Bush-Brown Summit - The Media Deception Continues And The Iraq Catastrophe Deepens
Bush-Brown Summit - The Media Deception Continues And The Iraq Catastrophe Deepens
The Obvious Interpretation
In our July 23 alert, 'From Blair to Brown - The Killing Will Continue,' we described how the media were working hard to defend the status quo by attempting to distance new prime minister Gordon Brown from Tony Blair and his war crimes. ( )
A good example was provided by media coverage of this week's Bush-Brown summit in
"A very different British prime minister arrived at
The Guardian's editors are suddenly happy to mock Blair now that the goal is to sell Brown as an enlightened liberal progressive. The paper eagerly reeled off allegedly watershed developments from recent weeks:
"While still international development secretary, Hilary Benn said in
"The obvious interpretation put on each ministerial speech has been vigorously denied by
However, the Guardian commented:
"Ironically, Mr Brown is instinctively more pro-American than Mr Blair. He has a
The alleged presence of "irony" often indicates the actual presence of fraud. It has often been declared "ironic" that the invasion of
The need for mendacious spin, however - the Guardian's "obvious interpretation" - is very real. A YouGov poll published in the Daily Telegraph last week (July 27), found that 71 per cent want Brown to "ensure that
As noted above, the phrase was used by Lord Malloch Brown, the Minister for Africa,
"Lord Malloch Brown seems to have been firmly confined to his grace-and-favour box in the past fortnight. And the PM and David Miliband, the Foreign Secretary, have missed no opportunity to make clear that, rogue double-barrelled interviews aside, it is business as usual in the 'special relationship'." (Matthew d'Ancona, ibid)
D'Ancona came close to releasing the propaganda cat from the bag in describing the "PM's quandary":
"Electoral dynamics require that he appear to distance himself somewhat from the US in general and President Bush in particular, at least to ensure that the words 'Yo Brown!' are never uttered. Mr Blair was perceived by British voters as a 'poodle'. Mr Brown cannot afford to be seen as the Scottish equivalent... The White House is well aware of this, and is quite relaxed about whatever shifts in rhetoric or tone Mr Brown believes are necessary. It is much more important to the Bush administration that the new PM takes tough security measures against jihadi networks in the UK (as he is) than that he continues to use the phrase 'war on terror'."
In other words, Brown can say and do what he likes in the cause of deceiving the British people -
While earnestly analysing the necessary "shifts in rhetoric or tone", the Guardian editors omitted to mention some obvious facts challenging their "obvious interpretation".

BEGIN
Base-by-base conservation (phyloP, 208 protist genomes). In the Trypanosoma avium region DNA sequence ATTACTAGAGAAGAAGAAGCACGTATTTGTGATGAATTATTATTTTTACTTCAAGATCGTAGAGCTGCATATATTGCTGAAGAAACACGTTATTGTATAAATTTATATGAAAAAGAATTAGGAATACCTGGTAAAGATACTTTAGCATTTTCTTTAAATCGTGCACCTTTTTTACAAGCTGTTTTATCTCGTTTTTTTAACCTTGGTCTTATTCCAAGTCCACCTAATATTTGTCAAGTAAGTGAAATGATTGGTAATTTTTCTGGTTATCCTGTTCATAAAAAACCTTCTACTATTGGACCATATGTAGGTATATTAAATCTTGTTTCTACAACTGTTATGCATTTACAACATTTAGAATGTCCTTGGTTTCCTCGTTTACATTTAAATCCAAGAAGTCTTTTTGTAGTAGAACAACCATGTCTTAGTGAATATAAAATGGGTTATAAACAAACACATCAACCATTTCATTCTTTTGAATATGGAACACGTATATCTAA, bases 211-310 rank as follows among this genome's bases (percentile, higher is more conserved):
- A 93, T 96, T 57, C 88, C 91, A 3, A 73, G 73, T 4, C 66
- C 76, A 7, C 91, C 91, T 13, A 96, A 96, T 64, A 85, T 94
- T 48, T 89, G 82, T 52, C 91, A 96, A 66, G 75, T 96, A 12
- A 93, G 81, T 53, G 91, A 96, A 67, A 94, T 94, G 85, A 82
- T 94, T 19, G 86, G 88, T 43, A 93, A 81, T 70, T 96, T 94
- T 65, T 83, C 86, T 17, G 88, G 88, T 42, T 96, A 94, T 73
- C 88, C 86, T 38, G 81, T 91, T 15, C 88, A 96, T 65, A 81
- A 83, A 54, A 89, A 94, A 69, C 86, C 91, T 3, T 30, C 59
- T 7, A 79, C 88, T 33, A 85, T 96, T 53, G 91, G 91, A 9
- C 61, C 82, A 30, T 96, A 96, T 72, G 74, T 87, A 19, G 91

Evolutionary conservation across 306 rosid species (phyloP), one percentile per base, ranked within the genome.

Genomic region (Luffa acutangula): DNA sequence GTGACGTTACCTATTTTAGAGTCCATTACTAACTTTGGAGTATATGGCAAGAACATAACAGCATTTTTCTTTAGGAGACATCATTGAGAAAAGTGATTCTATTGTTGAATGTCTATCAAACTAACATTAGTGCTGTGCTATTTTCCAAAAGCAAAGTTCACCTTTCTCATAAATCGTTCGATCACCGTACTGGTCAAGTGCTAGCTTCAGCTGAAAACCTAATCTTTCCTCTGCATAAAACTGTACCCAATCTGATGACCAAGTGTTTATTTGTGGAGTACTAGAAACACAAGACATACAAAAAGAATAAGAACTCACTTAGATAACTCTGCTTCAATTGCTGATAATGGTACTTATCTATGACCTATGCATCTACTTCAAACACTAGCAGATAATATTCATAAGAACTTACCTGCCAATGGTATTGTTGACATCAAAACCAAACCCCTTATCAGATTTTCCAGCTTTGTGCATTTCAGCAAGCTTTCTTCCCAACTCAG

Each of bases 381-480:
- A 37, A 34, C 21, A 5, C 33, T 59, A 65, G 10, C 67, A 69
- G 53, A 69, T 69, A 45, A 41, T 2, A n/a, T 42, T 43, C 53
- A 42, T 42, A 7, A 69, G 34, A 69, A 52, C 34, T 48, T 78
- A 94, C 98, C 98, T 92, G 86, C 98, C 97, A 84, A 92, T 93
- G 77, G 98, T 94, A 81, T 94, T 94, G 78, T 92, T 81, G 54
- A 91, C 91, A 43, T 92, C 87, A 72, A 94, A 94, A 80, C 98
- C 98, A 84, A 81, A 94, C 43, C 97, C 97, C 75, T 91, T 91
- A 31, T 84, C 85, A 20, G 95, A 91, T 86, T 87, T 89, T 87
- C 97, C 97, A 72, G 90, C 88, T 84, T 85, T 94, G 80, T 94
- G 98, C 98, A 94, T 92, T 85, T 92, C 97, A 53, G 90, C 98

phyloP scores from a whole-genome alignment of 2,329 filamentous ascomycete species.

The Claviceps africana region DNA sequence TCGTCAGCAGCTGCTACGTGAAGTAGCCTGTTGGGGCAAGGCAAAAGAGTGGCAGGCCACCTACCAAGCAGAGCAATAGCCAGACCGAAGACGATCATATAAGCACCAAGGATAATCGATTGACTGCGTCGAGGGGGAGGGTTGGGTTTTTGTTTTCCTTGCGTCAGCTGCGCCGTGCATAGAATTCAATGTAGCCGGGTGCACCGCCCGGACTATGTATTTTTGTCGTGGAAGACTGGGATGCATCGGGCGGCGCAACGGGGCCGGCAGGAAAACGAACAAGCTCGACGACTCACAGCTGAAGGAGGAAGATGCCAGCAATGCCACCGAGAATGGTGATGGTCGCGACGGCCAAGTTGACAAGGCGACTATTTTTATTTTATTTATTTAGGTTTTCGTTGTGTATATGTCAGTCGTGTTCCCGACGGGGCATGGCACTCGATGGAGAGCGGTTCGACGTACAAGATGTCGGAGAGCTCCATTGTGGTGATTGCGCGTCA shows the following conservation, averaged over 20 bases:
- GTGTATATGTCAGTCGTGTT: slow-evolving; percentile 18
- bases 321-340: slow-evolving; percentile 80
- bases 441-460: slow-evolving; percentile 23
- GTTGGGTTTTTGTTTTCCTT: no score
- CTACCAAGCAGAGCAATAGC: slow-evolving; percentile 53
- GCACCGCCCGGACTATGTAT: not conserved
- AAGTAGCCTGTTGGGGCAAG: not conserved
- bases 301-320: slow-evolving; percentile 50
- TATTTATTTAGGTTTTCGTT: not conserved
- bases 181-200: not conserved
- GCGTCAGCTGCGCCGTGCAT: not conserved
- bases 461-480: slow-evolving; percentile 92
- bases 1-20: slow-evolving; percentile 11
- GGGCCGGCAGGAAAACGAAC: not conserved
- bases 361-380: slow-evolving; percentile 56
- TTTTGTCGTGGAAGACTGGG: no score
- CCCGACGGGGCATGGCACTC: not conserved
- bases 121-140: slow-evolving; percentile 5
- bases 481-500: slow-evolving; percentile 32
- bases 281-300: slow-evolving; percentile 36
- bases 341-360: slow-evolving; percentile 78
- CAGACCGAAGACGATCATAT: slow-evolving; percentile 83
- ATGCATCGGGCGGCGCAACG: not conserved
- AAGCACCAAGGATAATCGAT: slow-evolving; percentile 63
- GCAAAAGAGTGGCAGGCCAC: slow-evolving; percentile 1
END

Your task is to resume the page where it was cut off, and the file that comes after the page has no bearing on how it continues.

Just days before the
Virtually a lone voice of dissent in the Guardian, George Monbiot declared the obvious:
"Like everyone on the left in
No matter, in the very same edition of the paper, the Guardian editors continued their attempt to distance Brown from Blair's legacy:
"As presidential compliments rained down on Mr Brown's head, it began to emerge that the prime minister had got what he wanted. His ministerial frontrunners had established a useful sense of ambiguity, the possibility that a relationship that had been joined at the hip might eventually be severed. Mr Brown then arrives and secures a working relationship, free of sycophancy... the overall effect of this carefully calibrated operation has been to pull the clothes over to
The notion that this might be an illusion carefully orchestrated by
A day later, with breathless optimism, the Guardian's Jonathan Freedland boosted the same propaganda. Brown's words in
The differences "were even clearer on
No doubt mainstream journalists could endlessly debate the difference between Blair's "ethical foreign policy" and Brown's foreign "philosophy" based on "moral superiority". Mercifully, Freedland instead provided a moment of light relief when he observed:
"A headline in yesterday's Washington Post declared of Brown: 'More bulldog than poodle.' The Brown team would love to see that verdict repeated on every British front page."
And the title of Freedland's Guardian piece?:
"More bulldog than poodle, Brown has signalled a new special relationship." (Freedland, ibid)
Similar messages were broadcast unfailingly across the media spectrum. A Telegraph report was titled, 'A special relationship redefined - Brown plots own course in
Another Telegraph headline read:
'Lots of warm words about liberty but no hiding from the cool air Andrew Gimson watches the start of a new "special" relationship.' (Gimson, Daily Telegraph, July 31, 2007)
The prime minister is new, the "special relationship" is new. British citizens forced to choose between a pro-war 'centre-left' party and a pro-war 'centre-right' party - with all challenges to this lethal charade subject to bitter and relentless attack by a united media establishment - can therefore rest easy.
Unwilling to focus on readily available evidence indicating that policy will remain the same, journalists are forced to obsess over absurd symbols of change. The Financial Times wrote:
"But Mr Brown has ensured there are obvious contrasts with his predecessor on this, the first substantive overseas trip of his premiership. Gone is Mr Blair's casual Camp David attire - the 'ball-crushingly tight' trousers described by Sir Christopher Meyer, the former British ambassador to the
The Mirror commented:
"One addressed 'Gordon', the other 'Mr President', the nauseating Tony & George act that served
"Brown wanted his Washington debut to look nothing like the Bush-Blair love-ins of the past, and he succeeded. Out went the groin-squeezingly tight jeans, in came the suits." (Freedland, op. cit)